|L-R Tom Cawley, John Turville, Richard Faihurst
Liam Noble, Kit Downes, Gwilym Simcock,
Michael Wollny, Tom Hewson. Absent from photo: Trish Clowes
Photo credit: Roger Thomas
Piano Summit Dedicated to the Memory of John Taylor
(Purcell Room, 9th September 2015. Review by Sebastian Scotney)
The loss of John Taylor was so very sudden, and still is so very recent, it is clear that the process of grieving has further to go. Last night it was as if his cheerful, benign, joyous spirit was still in the room. The context was a celebration, the words spoken by all those who performed were from the heart. Helen Mayhew performed the tricky role of MC-ing it and interviewing all the performers individually with 24-carat professionalism and grace. The event, a celebration, built to a thrilling climax – it was so right that it happened…but, dare I say, it feels there is still a great deal more to be said, experienced and remembered of this open-hearted giant and genius of the jazz world.
The whole evening, lasting two and three-quarter hours including interval, was gone very quickly. Attention never flagged, which is remarkable over such a long stretch. The context, a one-off very special occasion, attended by family and friends, certainly helped, but also because every one of the performers is capable of taking an audience on a journey.
As for the music, the final fast-ride duet with Gwilym Simcock and Michael Wollny brought the evening to a thrilling close. Liam Noble explained the reasons why he wanted to play I’m Old Fashioned, with vivid memories of a time playing it with John Taylor two decades ago, and it was a deeply affecting performance. The mini-set from Tom Cawley and Kit Downes was a quarter of an hour of sheer beauty. The people behind me in the hall instinctively responded immediately it was over with “That was lovely,” which I would say can stand unchallenged and unadorned as a completely accurate review. The Richard Fairhurst / Michael Wollny free improvisation was a wonderful progression from darkness into light. John Turville and Tom Hewson perhaps gave a reminder of how deep the pool of UK piano talent is, and what a role John Taylor had in fostering it. Both of the tunes Trish Clowes and Michael Wollny played had that element of being “playful,” a word which cropped up a lot in the speeches.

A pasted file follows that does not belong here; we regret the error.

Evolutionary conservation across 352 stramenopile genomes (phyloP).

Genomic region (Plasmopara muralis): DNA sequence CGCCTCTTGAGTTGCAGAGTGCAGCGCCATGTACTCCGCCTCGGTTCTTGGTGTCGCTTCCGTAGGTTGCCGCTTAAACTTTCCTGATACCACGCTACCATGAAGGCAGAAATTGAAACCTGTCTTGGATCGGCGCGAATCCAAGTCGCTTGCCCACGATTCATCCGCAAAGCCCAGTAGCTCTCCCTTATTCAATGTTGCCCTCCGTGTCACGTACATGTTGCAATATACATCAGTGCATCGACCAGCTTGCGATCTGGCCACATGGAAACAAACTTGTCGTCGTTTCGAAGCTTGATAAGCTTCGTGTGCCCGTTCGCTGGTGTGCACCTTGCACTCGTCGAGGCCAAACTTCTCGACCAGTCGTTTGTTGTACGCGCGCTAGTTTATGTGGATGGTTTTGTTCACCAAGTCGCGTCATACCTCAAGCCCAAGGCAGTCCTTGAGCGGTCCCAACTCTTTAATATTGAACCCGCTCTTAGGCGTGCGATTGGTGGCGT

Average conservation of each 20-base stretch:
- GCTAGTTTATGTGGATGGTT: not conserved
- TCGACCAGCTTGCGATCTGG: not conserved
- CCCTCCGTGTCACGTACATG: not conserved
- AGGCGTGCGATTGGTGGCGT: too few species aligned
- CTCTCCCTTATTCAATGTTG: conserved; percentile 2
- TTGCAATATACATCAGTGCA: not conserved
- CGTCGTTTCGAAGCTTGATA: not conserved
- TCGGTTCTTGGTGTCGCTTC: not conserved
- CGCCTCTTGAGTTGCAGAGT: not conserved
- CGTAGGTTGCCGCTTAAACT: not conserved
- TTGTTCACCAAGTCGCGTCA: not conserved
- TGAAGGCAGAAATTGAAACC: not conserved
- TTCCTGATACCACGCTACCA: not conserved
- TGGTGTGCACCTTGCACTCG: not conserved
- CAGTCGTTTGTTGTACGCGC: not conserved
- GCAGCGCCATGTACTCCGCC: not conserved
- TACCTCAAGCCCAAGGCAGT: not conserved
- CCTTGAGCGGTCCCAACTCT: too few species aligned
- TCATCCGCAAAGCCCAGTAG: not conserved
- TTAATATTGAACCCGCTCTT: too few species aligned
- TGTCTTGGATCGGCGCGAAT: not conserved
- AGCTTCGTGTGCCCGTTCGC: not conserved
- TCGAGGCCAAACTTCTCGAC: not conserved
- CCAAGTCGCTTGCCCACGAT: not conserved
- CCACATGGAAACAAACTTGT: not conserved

Kit Downes said that two of the many things he had learnt from John Taylor were to “embrace mistakes” and to “take risks.” This was a very special night with plenty of risks and no mistakes.
Tom Hewson and John Turville
A Perfect Foil (Turville)
How Deep is the Ocean
Gwilym Simcock and Richard Fairhurst
Sly Eyes (Wheeler)
Growth in an Old Garden
So it Goes
Michael Wollny and Trish Clowes
Be a Glow-worm (Clowes)
Enjoy This Day (JT)
Tom Cawley and Kit Downes
Knuckle, the Lizard (Cawley)
The Wait (Cawley)
Glebe Asceding (JT)
I’m Old Fashioned (Kern)
Richard Fairhurst and Michael Wollny
Gwilym Simcock and Michael Wollny
LINKS: RIP John Taylor with links to obituaries
Simon Purcell’s tribute to John Taylor
I didn't notice the concert, or I'd have tried to go.
John was an inspiring player and man. The last paragraph of your review rings true. And reminds me also of Lee Konitz's evolution from slightly obsessive, rigorous purity to adventure, and the salto mortale risks of inspiration. Without sacrificing taste, or aesthetic quality.
Steve Lacy too (who travelled all the way from Dixieland epigonism): “The spark …. the gap …. the leap”, as he put in in an interview with Brian Case. Wasn't that in the very first issue of The Wire?
John and Lee collorated in a duet project (bizarrely perhaps for the Pirelli calendar), representing the signs of the Zodiac. I have this album, it's wonderful and worth anyone's listen if you can get it.
http://www.discogs.com/Lee-Konitz-And-John-Taylor-Songs-Of-The-Stars/release/4631664 (no doubt available from many other outlets, real or online)